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D.C. Schools As A U.S. Model D.C. Schools As A U.S. Model

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D.C. Schools As A U.S. Model

Michelle Rhee discusses education reform and her concerns about the Democratic Party.

Michelle Rhee has been a familiar presence on the airwaves, in newspapers, and in magazines explaining and defending her reform ideas for the struggling D.C. public schools. The controversial chancellor has been mentioned as a potential Education secretary for President-elect Obama, but she is critical of the Democratic Party's approach to school reform, saying that "soft is not what we need right now." Rhee is a firm advocate of accountability for individual schools and teachers, and she is pushing a new labor contract that would allow teachers to choose a merit-pay schedule that could have them earning more than $100,000 a year. Rhee recently discussed no-excuses public education with's Amy Harder at the public schools' headquarters. Edited excerpts follow.

NJ: Can you elaborate on what you said in a recent interview -- that you're "somewhat terrified of what the Democrats are going to do on education"?


Rhee: For the last decade or so, the Democrats have not been as strong on education reform as the Republicans have. The Republicans have been much, much better, in my opinion, on ensuring strict accountability for schools and for districts, for ensuring that people are held responsible for closing the achievement gap, and for significantly increasing student achievement levels for every single child. What worries me about the Democrats is that they tend to be softer on these things, and soft is not what we need right now. Allowing schools to continue to fail year in and year out without significant ramifications either to the district or to the school is doing a disservice to the children. And so any movement backward on No Child Left Behind or on accountability structures, I think, would be incredibly detrimental to this movement.

NJ: What do you mean by a step backward?

Rhee: If they were to try to gut the NCLB and make the sanctions less stringent, that sort of thing.


NJ: Reports say that you had to be persuaded to vote for Obama, that it was a tough decision for you. Considering your stance on the Democrats' education policy, what ultimately compelled you to vote for Obama?

Rhee: I think I hold out some hope that he will be the change agent that he says he's going to be. Do I have any guarantee of that? No, and certainly he has lots of other things to worry about. He himself is not going to be driving education policy in this country. The most important decision that he has to make right now is who he appoints as his Education secretary. That will tell us everything that we need to know about what's going to happen in the next four years in terms of education reform.

NJ: A handful of names are floating around for Education secretary, including your mentor and friend Joel Klein, who is New York City's public schools chancellor; Teach for America founder Wendy Kopp; and yourself. How do you feel about these people possibly filling this position?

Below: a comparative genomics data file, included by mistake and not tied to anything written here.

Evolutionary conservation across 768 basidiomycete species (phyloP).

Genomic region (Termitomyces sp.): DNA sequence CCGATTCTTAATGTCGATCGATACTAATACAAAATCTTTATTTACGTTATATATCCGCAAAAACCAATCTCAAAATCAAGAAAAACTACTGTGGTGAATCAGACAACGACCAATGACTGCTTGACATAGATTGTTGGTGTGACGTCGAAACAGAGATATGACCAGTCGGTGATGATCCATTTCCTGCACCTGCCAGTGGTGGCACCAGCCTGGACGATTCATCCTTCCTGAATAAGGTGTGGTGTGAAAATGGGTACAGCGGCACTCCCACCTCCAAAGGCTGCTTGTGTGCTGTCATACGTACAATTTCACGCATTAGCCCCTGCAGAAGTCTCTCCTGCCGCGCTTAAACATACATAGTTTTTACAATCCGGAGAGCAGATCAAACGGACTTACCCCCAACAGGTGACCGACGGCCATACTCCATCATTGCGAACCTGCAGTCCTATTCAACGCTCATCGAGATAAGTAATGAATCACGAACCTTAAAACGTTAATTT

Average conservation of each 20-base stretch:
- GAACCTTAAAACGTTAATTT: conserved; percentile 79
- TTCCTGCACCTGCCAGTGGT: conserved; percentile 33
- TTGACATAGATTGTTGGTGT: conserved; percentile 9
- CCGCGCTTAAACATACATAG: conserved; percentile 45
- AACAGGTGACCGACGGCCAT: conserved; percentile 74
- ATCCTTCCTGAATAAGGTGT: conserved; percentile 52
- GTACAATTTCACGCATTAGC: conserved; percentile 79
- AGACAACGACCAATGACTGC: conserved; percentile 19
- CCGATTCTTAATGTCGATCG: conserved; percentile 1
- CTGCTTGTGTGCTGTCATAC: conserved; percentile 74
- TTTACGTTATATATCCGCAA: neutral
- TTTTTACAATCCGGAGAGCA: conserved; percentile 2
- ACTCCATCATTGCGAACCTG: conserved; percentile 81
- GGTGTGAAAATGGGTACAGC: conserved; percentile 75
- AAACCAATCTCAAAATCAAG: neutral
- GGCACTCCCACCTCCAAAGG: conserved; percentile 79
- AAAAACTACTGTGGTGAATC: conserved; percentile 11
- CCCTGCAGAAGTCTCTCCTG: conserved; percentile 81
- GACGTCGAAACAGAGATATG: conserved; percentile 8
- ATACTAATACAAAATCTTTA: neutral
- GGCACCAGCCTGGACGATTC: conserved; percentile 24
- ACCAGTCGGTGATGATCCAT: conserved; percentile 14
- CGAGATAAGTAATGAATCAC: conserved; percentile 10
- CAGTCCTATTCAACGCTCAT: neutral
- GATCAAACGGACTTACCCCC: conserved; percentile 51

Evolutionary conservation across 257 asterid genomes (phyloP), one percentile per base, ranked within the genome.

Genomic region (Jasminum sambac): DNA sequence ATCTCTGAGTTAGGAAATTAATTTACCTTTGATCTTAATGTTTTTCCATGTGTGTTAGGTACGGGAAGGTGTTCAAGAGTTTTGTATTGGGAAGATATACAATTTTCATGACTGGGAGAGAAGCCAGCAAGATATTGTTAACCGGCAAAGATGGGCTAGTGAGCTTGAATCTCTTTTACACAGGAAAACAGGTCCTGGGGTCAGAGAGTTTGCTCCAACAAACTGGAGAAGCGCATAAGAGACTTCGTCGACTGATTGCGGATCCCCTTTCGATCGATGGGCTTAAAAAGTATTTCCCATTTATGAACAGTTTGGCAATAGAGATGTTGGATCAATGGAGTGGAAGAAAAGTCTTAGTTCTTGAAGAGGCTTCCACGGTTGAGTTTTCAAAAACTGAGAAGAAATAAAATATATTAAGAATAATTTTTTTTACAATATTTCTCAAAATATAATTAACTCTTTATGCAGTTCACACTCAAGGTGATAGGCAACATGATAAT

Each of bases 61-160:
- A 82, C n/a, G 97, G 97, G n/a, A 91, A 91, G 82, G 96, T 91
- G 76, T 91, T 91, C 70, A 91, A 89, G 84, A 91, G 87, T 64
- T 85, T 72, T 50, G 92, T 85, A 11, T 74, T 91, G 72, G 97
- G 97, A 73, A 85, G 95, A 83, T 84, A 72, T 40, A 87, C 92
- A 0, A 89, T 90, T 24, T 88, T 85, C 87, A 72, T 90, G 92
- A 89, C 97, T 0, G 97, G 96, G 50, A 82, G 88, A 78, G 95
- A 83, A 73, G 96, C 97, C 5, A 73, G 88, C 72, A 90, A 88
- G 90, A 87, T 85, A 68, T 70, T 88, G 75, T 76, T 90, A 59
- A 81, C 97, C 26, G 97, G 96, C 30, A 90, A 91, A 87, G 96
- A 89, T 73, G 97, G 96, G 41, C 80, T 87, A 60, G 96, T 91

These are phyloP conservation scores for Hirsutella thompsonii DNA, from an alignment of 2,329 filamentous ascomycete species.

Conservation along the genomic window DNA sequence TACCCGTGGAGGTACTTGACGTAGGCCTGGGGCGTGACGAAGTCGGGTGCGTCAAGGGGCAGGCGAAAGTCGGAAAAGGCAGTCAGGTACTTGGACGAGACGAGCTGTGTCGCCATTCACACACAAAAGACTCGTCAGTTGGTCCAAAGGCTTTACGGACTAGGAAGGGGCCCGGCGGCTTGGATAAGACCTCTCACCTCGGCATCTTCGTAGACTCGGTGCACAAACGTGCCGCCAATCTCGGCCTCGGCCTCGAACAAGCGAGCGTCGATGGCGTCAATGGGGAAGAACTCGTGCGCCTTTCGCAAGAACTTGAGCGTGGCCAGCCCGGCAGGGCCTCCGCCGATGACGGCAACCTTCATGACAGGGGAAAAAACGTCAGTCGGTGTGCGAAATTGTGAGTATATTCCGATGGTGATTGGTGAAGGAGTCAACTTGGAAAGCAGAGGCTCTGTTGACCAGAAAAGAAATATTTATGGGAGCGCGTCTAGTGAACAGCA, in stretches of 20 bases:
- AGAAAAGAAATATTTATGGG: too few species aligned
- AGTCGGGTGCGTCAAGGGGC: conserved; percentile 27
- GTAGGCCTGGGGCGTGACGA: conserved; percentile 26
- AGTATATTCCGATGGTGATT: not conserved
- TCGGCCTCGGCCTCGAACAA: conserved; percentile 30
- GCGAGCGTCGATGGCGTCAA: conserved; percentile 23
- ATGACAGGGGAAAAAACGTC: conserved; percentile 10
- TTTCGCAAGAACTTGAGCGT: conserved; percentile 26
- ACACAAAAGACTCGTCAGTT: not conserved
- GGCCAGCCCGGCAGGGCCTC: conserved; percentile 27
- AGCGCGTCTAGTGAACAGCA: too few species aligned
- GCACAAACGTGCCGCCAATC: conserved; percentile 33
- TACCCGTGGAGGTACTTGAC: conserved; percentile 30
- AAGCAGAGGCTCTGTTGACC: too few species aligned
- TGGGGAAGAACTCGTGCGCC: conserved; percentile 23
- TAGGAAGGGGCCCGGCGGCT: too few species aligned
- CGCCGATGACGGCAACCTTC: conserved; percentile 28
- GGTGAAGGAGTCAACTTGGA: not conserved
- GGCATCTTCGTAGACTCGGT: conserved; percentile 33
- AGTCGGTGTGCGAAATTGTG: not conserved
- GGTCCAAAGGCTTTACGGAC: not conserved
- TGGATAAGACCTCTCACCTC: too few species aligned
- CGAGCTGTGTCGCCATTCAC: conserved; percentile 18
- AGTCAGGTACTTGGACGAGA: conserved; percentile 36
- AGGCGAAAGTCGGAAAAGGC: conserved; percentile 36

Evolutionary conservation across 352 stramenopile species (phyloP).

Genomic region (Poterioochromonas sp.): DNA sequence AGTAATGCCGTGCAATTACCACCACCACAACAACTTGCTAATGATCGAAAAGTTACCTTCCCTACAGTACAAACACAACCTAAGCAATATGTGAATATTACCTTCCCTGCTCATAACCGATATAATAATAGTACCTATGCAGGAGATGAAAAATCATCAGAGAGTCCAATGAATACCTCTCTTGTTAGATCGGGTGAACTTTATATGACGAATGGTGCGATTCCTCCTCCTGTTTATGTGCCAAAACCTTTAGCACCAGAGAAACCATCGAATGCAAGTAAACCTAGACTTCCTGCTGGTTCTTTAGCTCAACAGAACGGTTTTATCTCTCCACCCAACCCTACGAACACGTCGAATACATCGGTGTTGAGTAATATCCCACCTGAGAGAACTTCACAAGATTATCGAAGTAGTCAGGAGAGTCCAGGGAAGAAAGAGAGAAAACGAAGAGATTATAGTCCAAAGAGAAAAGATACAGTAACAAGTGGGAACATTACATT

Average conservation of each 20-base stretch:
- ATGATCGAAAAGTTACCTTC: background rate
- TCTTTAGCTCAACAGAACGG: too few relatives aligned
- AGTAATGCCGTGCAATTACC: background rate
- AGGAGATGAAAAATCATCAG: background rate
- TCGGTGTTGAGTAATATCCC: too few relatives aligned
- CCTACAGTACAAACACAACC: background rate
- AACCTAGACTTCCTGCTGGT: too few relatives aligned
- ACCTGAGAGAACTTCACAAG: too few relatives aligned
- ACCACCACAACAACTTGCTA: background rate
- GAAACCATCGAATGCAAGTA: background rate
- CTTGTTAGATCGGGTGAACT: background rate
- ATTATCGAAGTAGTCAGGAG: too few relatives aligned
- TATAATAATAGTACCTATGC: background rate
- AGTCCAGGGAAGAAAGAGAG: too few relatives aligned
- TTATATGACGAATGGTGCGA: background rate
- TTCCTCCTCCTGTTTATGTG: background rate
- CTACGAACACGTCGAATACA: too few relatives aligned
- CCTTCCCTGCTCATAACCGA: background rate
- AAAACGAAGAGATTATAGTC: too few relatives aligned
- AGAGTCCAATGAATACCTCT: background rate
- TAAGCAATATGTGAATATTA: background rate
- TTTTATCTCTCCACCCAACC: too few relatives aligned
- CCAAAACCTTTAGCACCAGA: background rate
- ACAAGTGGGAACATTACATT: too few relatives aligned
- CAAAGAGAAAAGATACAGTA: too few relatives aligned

Rhee: I would hope that the transition team is very strongly considering people like Klein, because there aren't very many people in this country, in my mind, who have the guts to tackle these issues in an aggressive way. There are lots of people who are nice people, but who aren't going to want to rock the boat, and I just don't think we're going to see the progress under those folks that we would want to.


"I think that we need to move away from highly qualified teachers to highly effective teachers -- so less on the front-end credentials and more on 'Are you producing results for kids?' "

NJ: Would you hope that the candidate for Education secretary comes in with the same reformist mind-set that you brought to the District of Columbia?

Rhee: I don't think it's too much to ask for the children of this country to have somebody who's leading the education system who is always going to put their interests first and foremost; who is not going to care about the politics, the political flak, how many adults get mad at them, or keeping the adults happy. At the end of the day, this is all about whether we're doing the right things and making the right decisions for kids. And I find it somewhat odd, the amount of what you'd call flak that I get for having that stance, given that my job is to make sure that kids are getting an excellent education. So, making every decision within the best interests of the kids, even if the adults get angry -- that doesn't seem like an odd place to be.

NJ: You have been quoted as saying that "poor black kids don't have an equal shot in life," and that the Democratic Party is "not tackling this issue." How do you propose the party go about it?